Question 2. So if fluoridated water is not the major contributor to reduced tooth decay, what is?
Many experts suggest the trend of reduced tooth decay worldwide is most likely due to changing dietary habits, better nutrition, improved dental care and increased amounts of fluoride taken in as part of our daily eating habits. Some even claim an average breakfast and one carbonated cola provide all the fluoride needed by the average adult each day.
The Arkansas Department of Health recently established a permissible fluoride concentration for public water systems of 0.7 ppm, which is about one-half to one-quarter of the amount thought to be safe only a few decades ago. Some public health experts question whether there would be any detectable public tooth decay benefits at such low fluoride concentrations as adopted by Arkansas.
Question 3. If we already get adequate amounts of fluoride in our daily diets, why do we need to add more to our drinking water and risk exceeding recommended safe consumption levels?
There are many other questions about drinking water fluoridation for which we should demand answers, such as does fluoride ingested by adults really contribute to reducing their tooth decay, or is ingestion only effective during tooth formation in the very young? Is topical application of fluoride by dentists, specifically targeted at the young, cheaper, safer and more effective than mass but inefficient fluoride treatment of everyone? What is the source of the fluoride used for water fluoridation and why do the sellers refuse to provide adequate information about what else is in their products, such as possible contamination by other deadly industrial pollutants?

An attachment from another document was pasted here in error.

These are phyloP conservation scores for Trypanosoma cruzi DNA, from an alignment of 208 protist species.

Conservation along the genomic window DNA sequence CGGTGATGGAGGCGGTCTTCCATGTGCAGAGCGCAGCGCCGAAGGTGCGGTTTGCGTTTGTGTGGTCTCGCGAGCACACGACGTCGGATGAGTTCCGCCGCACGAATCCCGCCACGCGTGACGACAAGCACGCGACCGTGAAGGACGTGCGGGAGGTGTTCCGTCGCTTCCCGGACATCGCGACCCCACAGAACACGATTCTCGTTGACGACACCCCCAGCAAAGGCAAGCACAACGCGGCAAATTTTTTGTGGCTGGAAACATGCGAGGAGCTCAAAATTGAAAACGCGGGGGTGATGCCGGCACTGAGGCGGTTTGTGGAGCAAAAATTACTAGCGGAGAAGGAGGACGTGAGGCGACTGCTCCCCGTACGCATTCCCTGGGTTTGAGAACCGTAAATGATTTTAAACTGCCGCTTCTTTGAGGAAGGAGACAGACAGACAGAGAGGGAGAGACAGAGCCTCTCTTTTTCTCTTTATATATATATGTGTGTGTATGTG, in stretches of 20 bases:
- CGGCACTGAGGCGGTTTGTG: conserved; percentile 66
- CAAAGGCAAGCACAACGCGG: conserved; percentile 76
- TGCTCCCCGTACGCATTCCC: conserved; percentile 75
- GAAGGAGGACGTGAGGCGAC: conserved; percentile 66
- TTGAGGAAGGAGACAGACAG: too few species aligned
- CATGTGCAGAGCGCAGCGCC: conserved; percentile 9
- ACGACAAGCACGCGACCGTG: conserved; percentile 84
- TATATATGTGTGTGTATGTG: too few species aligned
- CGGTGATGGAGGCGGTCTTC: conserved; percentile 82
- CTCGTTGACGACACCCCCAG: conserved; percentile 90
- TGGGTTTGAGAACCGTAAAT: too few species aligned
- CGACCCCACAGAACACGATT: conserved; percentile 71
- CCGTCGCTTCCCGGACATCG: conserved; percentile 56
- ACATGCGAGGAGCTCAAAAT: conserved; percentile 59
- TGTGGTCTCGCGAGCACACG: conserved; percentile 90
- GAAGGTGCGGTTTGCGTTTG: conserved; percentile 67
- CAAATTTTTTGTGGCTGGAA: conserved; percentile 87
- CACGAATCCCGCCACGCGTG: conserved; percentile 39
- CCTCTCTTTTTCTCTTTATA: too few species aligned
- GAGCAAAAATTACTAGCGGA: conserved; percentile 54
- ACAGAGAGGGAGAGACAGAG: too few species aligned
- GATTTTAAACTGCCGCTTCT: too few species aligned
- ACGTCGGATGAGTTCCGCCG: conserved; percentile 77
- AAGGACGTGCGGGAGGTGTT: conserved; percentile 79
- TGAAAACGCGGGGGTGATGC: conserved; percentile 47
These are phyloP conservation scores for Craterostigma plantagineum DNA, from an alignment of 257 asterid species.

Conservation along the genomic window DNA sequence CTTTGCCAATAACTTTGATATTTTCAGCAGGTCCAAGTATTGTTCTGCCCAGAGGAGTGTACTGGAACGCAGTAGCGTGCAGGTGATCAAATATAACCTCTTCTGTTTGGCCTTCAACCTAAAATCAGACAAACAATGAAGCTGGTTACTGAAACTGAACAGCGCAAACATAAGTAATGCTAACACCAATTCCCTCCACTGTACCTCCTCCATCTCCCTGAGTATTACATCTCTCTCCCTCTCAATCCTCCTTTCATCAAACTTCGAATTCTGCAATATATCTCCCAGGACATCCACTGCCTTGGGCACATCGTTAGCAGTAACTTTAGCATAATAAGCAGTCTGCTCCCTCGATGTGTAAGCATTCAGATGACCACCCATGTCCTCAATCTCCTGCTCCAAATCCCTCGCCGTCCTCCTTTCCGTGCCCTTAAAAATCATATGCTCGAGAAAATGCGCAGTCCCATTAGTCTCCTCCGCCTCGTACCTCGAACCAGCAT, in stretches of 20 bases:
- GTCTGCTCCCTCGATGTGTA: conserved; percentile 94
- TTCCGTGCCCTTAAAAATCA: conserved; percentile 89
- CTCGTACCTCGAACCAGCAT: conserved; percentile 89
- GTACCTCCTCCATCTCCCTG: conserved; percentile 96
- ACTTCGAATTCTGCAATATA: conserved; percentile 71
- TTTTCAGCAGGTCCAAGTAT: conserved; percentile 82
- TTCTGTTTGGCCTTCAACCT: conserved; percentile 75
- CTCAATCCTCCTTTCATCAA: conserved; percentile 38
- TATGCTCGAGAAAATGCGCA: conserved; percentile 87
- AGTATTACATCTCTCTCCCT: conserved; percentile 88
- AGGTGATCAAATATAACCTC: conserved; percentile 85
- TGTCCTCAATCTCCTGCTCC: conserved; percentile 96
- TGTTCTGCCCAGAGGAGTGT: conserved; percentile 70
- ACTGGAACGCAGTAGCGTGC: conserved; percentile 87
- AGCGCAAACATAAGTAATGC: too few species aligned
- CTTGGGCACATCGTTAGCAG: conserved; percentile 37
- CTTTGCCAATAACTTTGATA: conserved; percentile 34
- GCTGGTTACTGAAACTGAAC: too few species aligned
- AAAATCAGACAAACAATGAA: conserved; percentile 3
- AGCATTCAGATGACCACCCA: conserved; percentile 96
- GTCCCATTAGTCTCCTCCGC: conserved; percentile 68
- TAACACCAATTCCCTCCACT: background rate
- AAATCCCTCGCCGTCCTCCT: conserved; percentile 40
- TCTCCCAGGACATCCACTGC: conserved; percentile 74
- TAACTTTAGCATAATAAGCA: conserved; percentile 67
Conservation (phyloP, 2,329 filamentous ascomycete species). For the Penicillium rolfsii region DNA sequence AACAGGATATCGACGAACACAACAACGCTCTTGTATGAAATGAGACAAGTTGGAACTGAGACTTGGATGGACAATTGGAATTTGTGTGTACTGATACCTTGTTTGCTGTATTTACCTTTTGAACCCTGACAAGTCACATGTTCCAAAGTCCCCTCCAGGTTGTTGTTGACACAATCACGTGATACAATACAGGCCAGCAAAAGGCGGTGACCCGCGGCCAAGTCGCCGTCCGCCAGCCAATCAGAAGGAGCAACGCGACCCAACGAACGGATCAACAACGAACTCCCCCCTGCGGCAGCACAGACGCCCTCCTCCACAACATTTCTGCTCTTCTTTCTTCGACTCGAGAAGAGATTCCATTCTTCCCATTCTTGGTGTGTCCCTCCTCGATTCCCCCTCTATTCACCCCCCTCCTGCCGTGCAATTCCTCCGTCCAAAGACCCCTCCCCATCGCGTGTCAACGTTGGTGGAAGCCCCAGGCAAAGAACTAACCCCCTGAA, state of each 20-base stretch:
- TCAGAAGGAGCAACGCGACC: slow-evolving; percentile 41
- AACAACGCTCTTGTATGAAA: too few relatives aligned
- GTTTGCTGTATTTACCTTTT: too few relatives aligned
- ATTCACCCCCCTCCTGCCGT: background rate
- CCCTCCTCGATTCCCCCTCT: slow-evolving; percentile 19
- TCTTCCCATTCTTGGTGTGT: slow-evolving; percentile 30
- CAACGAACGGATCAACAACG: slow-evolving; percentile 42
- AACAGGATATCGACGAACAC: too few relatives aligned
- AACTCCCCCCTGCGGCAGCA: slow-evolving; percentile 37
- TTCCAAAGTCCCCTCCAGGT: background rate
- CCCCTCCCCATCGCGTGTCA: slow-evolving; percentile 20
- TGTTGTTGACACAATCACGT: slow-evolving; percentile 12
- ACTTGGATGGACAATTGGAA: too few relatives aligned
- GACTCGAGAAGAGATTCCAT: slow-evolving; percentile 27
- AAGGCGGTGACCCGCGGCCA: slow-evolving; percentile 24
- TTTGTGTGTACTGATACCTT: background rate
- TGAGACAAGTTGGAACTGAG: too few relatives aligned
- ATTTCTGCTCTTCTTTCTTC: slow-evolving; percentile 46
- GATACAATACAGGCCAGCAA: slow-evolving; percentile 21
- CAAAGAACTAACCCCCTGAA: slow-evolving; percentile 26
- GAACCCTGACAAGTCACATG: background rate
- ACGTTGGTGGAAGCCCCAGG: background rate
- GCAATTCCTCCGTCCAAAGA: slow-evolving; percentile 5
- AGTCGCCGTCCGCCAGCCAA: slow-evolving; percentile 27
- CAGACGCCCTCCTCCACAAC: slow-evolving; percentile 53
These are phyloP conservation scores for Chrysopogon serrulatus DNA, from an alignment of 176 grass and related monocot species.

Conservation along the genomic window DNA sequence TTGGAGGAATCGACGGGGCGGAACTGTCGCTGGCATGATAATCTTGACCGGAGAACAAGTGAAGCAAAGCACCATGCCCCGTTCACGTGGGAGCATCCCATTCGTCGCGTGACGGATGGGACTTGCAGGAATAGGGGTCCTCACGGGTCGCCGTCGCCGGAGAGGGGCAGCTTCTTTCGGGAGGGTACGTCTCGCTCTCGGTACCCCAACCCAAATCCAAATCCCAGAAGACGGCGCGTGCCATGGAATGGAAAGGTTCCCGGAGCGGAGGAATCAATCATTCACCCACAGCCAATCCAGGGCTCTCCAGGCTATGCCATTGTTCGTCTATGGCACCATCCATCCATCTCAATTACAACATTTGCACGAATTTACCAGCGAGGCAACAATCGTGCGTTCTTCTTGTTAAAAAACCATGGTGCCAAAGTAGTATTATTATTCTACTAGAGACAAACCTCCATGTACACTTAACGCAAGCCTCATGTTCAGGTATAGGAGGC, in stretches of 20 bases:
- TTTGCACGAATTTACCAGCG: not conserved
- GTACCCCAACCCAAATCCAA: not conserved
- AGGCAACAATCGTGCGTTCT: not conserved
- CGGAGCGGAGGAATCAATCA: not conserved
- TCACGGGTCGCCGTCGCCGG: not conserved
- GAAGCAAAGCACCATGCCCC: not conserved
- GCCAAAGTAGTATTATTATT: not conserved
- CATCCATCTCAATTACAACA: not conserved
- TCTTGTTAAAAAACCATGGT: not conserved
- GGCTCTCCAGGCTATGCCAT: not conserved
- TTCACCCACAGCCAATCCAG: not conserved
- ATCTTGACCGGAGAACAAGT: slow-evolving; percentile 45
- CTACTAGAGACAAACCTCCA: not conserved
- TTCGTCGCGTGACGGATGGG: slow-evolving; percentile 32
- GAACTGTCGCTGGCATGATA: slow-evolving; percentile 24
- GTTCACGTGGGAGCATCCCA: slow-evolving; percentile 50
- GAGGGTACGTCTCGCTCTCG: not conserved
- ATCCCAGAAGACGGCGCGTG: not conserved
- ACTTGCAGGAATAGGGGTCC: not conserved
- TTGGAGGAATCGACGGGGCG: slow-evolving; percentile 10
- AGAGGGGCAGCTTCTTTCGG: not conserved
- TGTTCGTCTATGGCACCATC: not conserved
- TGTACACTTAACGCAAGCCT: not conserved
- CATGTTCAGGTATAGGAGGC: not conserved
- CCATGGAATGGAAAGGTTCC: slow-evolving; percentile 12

The ADA endorsement of water fluoridation in their publication, "Fluoride Facts" is often referred to as a primary document used to justify public water supply fluoridation. It should be noted that this document has become outdated and is based on data from many decades ago. The ADA is aware of this and a revised version is being prepared. We can only hope the ADA will choose to objectively address all these new issues surrounding the use of fluoride and update their position on the real need for public water system fluoridation.
The rush to judgment by our legislators to require all public water facilities to fluoride local water supplies needs to be reconsidered at least to allow public input and local preferences to be taken into account. As the new law stands, the public will is totally ignored. The current Arkansas law mandating fluoridation at the primary source of water for multiple communities virtually eliminates any possibility of honoring local preference and is a terrible example of unnecessary government arrogance -- it needs to be changed! Local communities should be allowed to decide for themselves if they want fluoridated water and, if they so desire, their local water distribution companies can fluoridate it. Those who want fluoridated water should then receive it, and they would be the only ones paying extra for it.
A growing favorite meeting place, Tuesdays and Thursdays 7 a.m. til noon at Pine Mountain Village, is our local Farmers Market. Fun and inspiring. Sit and enjoy free coffee and tea, live music, breakfast treats and baked breads, pies, and cakes from our local artisan bakers. The produce is beautiful, fresh, many heirloom varieties. The tiny, rare, powerfully flavored grapes this summer were beyond compare.
Of course, the organic pork, chicken and beef have a flavor superiority that warrants the dedication of these aware farmers. Experience original jelly recipes, vinaigrettes, art creations, spices, knife sharpening, cooking demonstrations and cooking contests.
Local artist, Julie Kahn, can be seen sketching. Is it true there is a farmers market calendar in the works?
The miracle of it all is the cheerful spirit of these drought challenged, gifted farmers and the bounty they bring to our lives. Nurture your local food source, it's a wise investment in your survival.
And that once in a blue moon night market party on August 30th. WoW. Come to the Farmers Market and feel the love.
Valerie Hubbard Damon